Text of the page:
The Path to Cloud-Native Applications

The cloud-native approach describes a way of modernizing existing applications and building new applications based on cloud principles, using services and adopting processes optimized for the agility and automation of cloud computing. This e-book describes detailed steps as a part of a successful journey from where you are today to adopting a cloud-native application approach.

 

 

Nokia raises its OSS game

In the build up to MWC 2020 Nokia has got one of its announcements in early, in the form of the ‘cloud-native’ Network Operations Master software.

Turns out 5G is pretty complicated and at times there’s so much going on that you can’t possibly expect flawed, obsolete humans to stay on top of it. That’s why you need greater automation, we’re told, and that has to start with the network operations software, or OSS in old money. Nokia prides itself on its software, so the launch of a new OSS suite is presumably a fairly big deal for them.

“With 5G forcing traditional functions, like revenue management and customer care, to the cloud and helping drive software deeper into the network, communication service providers need a modern approach to performing network operations that is automated, more efficient and scalable,” said Ron Haberman, CTO at Nokia Software. “The Nokia Network Operations Master delivers these capabilities and allows our customers to perform lifecycle operations with ease, efficiency, and confidence.”

Network slicing will make automation and a much higher level of cloudy flexibility critical features of any network software. NOM also covers AI, machine learning, etc and is designed to just take care of all the plumbing, allowing network operations centres to focus on the stuff only people can manage, if such a thing still exists.

“5G networks will require significantly more operations automation than past networks in order to achieve promised levels of efficiency and new service support,” Nokia got Dana Cooperson, Research Director at Analysys Mason, to say. “Nokia’s Network Operations Master is a cloud-native network management system that is underpinned by machine learning and automated actions and provides the types of tools mobile network operations teams need now for 5G.”

Here are a couple of vids that may tell you more.

What we talk about when we talk about digital transformation

Digital transformation is one of the core buzzwords used in the telecoms industry and beyond, right up there with 5G, cloud computing, and artificial intelligence. What sets digital transformation apart from the others is the sheer number of different things it can stand for.

Here we are sharing the opening section of this Telecoms.com Intelligence special briefing to look into how the industry practitioners have undertaken the tasks of digitally transforming their businesses, what are the key success factors as well as the main obstacles to the success of these endeavours, and which approaches they prefer to adopt to tackle the challenges.

The full version of the report is available for free to download here.

In its broadest sense, digital transformation has been used in the socio-economic context by organisations like the United Nations. The 2019 Digital Strategy of United Nations Development Programme (“UNDP”) sees in digital transformation the pathways to the UN’s sustainable development goals. Although it heavily relies on the communications industry to help make the strategy happen, e.g. “digitally deliver policy and programme support”, UNDP’s strategy scope goes beyond that.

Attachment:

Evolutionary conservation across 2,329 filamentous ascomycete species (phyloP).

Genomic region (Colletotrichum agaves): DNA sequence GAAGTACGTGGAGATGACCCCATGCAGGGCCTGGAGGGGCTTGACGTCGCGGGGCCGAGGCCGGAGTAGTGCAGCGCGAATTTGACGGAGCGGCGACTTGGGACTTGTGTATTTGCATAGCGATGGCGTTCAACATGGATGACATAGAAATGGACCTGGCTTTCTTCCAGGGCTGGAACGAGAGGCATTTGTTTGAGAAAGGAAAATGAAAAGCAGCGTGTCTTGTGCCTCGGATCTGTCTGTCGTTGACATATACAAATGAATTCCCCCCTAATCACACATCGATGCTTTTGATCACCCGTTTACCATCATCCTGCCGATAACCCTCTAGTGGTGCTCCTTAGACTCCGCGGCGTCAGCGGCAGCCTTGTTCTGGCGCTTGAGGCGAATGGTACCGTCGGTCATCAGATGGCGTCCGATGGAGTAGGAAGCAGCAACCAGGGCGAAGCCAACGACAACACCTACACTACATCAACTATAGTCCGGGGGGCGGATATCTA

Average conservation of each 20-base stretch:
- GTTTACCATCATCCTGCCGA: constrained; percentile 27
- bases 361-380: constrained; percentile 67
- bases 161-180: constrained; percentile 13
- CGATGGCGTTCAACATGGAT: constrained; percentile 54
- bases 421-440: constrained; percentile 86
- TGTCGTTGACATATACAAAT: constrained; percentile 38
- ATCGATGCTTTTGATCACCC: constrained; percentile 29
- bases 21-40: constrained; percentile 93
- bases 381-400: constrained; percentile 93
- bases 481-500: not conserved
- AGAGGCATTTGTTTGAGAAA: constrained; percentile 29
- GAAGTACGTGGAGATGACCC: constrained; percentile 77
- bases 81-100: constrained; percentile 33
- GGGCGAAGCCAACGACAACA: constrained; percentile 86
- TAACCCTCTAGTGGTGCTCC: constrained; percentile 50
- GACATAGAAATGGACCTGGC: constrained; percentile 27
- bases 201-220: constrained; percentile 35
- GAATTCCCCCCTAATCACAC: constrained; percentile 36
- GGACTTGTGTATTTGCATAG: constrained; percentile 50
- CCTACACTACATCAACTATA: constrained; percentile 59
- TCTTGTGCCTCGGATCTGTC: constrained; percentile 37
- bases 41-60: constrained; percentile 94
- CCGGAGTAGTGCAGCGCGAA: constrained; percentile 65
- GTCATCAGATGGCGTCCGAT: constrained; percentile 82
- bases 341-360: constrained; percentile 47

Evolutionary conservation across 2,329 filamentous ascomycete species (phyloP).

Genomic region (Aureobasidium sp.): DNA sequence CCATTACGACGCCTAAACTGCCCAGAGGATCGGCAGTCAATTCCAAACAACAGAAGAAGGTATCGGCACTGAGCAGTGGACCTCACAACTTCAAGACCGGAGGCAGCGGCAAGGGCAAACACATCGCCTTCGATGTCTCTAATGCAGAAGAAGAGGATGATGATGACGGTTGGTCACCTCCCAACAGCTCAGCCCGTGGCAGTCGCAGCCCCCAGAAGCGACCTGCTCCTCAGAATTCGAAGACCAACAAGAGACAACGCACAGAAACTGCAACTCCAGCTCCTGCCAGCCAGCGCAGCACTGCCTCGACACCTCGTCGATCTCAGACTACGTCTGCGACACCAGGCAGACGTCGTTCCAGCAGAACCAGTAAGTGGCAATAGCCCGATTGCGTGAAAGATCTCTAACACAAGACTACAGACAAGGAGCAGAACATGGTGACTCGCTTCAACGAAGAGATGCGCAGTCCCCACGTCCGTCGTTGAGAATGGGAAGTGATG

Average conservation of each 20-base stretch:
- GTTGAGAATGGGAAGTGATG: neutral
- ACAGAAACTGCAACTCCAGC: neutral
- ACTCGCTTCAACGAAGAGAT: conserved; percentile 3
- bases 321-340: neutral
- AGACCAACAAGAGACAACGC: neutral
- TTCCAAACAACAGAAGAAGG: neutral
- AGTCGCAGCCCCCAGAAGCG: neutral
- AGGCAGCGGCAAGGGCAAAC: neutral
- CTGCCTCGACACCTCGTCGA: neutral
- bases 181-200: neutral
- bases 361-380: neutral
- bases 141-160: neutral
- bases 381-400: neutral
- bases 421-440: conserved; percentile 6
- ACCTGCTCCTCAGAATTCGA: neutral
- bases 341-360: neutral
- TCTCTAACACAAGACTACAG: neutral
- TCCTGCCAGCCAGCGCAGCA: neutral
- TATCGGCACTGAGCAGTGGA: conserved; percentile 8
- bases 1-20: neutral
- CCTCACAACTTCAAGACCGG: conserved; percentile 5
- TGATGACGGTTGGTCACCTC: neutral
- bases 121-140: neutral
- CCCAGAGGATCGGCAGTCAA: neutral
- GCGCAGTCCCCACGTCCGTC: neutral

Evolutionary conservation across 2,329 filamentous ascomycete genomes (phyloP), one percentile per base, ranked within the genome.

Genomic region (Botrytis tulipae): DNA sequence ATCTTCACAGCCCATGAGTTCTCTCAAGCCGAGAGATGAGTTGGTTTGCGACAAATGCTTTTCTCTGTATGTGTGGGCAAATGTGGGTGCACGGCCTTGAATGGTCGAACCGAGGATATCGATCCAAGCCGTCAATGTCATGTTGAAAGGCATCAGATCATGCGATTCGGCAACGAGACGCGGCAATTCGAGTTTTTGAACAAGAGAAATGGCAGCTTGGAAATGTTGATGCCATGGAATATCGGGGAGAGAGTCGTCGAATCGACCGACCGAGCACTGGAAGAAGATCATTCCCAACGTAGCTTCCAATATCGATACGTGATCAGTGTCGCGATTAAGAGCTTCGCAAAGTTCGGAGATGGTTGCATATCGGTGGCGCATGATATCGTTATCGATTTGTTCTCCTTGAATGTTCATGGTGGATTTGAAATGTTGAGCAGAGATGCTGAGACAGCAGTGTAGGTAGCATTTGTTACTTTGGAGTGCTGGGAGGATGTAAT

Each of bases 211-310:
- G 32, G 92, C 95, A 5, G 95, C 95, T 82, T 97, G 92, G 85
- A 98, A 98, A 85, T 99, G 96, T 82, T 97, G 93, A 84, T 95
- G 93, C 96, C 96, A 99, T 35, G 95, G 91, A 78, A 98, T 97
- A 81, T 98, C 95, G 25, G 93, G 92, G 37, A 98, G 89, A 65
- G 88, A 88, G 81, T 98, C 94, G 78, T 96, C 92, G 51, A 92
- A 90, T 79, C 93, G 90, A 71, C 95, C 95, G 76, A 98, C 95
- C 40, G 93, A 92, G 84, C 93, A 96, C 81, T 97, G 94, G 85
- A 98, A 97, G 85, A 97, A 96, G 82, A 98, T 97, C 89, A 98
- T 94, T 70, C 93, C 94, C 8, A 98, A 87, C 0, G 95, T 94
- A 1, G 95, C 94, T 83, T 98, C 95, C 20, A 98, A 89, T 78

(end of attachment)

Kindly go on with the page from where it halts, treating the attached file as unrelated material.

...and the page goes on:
When it comes to the communications industry, digital transformation is often cited as an overarching theme to encapsulate all the telecom operators’ efforts to expand their role from mere connectivity provider to that of a digital service platform. However, there are so many components in such a context that one would likely get a different definition of digital transformation from every industry person one asked.

To start with, certain quarters of the industry, still occasionally conflate digitisation with digitalisation. It is therefore necessary to clarify the concept from outset. Digitisation refers to the change from analogue to digital. For example, the process can be called digitised when the application form to open a mobile account can be filled out on the computer instead of in paper form. Digitalisation refers to the change of processes, often focusing on automating previously manual processes, using digital technologies. In the example of opening a mobile account, the process can be viewed as digitalised when the whole application process is done online. Digitisation is therefore a prerequisite for digitalisation.

In the mobile telecoms world, digitisation was completed when 2G replaced (the retrospectively named) 1G networks. Digitalisation, on the other hand, is still an ongoing process and by all accounts will be with the industry for a long time, not the least because digital transformation is so much more complex than digitising the radio signal.

Despite that telecom operators may not agree with one another what digital transformation means to them individually, almost all of them agree collectively that they must undertake the transformation. This is both a strategic imperative and a competitive necessity. It is also widely agreed that the main objectives of digital transformation include:

  • To grow top line revenues as a way of sustaining the business, when the income growth from selling voice minutes, text messages, and data packages has stalled
  • To defend bottom line by improving operational efficiency
  • To develop technological and organisational capability to be more future ready

The following chapters of this report will look into the key steps the industry has taken and still needs to take, the major obstacles to overcome and the worst misunderstandings to dispel, to achieve digital transformation objectives. The discussion and analysis will draw heavily on the first-hand insight and experience from the practitioners.

Modernization of OSS/BSS with Open Source, Part 3: Integration